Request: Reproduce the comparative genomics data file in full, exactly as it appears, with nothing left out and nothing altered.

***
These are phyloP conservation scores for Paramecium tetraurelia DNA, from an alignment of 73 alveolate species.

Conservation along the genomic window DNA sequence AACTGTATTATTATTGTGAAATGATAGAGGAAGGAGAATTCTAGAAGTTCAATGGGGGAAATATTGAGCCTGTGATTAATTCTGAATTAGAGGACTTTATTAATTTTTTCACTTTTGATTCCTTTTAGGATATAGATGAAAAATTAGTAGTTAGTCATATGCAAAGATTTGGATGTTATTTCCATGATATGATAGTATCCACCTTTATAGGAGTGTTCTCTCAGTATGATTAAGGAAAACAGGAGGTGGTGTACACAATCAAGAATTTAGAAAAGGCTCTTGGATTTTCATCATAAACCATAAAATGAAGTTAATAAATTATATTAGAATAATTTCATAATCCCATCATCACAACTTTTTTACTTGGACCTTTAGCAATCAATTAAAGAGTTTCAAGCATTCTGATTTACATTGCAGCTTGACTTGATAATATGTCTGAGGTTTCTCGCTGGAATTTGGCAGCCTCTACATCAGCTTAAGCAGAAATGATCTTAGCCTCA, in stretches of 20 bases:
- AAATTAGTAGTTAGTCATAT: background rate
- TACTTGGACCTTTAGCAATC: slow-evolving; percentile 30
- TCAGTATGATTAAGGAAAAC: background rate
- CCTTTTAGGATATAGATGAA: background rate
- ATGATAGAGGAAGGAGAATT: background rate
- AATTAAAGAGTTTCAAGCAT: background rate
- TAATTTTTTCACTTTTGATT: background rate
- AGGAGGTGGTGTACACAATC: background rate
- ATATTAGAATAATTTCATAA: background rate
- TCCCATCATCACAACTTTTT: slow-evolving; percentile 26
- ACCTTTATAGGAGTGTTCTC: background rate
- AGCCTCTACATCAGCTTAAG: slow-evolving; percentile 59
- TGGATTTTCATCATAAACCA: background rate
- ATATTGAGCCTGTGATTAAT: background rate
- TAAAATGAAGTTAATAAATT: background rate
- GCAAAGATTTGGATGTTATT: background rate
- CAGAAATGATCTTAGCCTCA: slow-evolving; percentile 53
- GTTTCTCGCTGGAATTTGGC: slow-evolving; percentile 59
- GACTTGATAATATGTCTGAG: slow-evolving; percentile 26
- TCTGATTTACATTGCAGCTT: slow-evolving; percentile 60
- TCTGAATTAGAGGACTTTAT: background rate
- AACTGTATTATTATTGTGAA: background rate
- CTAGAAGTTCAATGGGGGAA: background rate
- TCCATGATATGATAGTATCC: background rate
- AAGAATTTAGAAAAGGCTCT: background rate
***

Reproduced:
These are phyloP conservation scores for Paramecium tetraurelia DNA, from an alignment of 73 alveolate species.

Conservation along the genomic window DNA sequence AACTGTATTATTATTGTGAAATGATAGAGGAAGGAGAATTCTAGAAGTTCAATGGGGGAAATATTGAGCCTGTGATTAATTCTGAATTAGAGGACTTTATTAATTTTTTCACTTTTGATTCCTTTTAGGATATAGATGAAAAATTAGTAGTTAGTCATATGCAAAGATTTGGATGTTATTTCCATGATATGATAGTATCCACCTTTATAGGAGTGTTCTCTCAGTATGATTAAGGAAAACAGGAGGTGGTGTACACAATCAAGAATTTAGAAAAGGCTCTTGGATTTTCATCATAAACCATAAAATGAAGTTAATAAATTATATTAGAATAATTTCATAATCCCATCATCACAACTTTTTTACTTGGACCTTTAGCAATCAATTAAAGAGTTTCAAGCATTCTGATTTACATTGCAGCTTGACTTGATAATATGTCTGAGGTTTCTCGCTGGAATTTGGCAGCCTCTACATCAGCTTAAGCAGAAATGATCTTAGCCTCA, in stretches of 20 bases:
- AAATTAGTAGTTAGTCATAT: background rate
- TACTTGGACCTTTAGCAATC: slow-evolving; percentile 30
- TCAGTATGATTAAGGAAAAC: background rate
- CCTTTTAGGATATAGATGAA: background rate
- ATGATAGAGGAAGGAGAATT: background rate
- AATTAAAGAGTTTCAAGCAT: background rate
- TAATTTTTTCACTTTTGATT: background rate
- AGGAGGTGGTGTACACAATC: background rate
- ATATTAGAATAATTTCATAA: background rate
- TCCCATCATCACAACTTTTT: slow-evolving; percentile 26
- ACCTTTATAGGAGTGTTCTC: background rate
- AGCCTCTACATCAGCTTAAG: slow-evolving; percentile 59
- TGGATTTTCATCATAAACCA: background rate
- ATATTGAGCCTGTGATTAAT: background rate
- TAAAATGAAGTTAATAAATT: background rate
- GCAAAGATTTGGATGTTATT: background rate
- CAGAAATGATCTTAGCCTCA: slow-evolving; percentile 53
- GTTTCTCGCTGGAATTTGGC: slow-evolving; percentile 59
- GACTTGATAATATGTCTGAG: slow-evolving; percentile 26
- TCTGATTTACATTGCAGCTT: slow-evolving; percentile 60
- TCTGAATTAGAGGACTTTAT: background rate
- AACTGTATTATTATTGTGAA: background rate
- CTAGAAGTTCAATGGGGGAA: background rate
- TCCATGATATGATAGTATCC: background rate
- AAGAATTTAGAAAAGGCTCT: background rate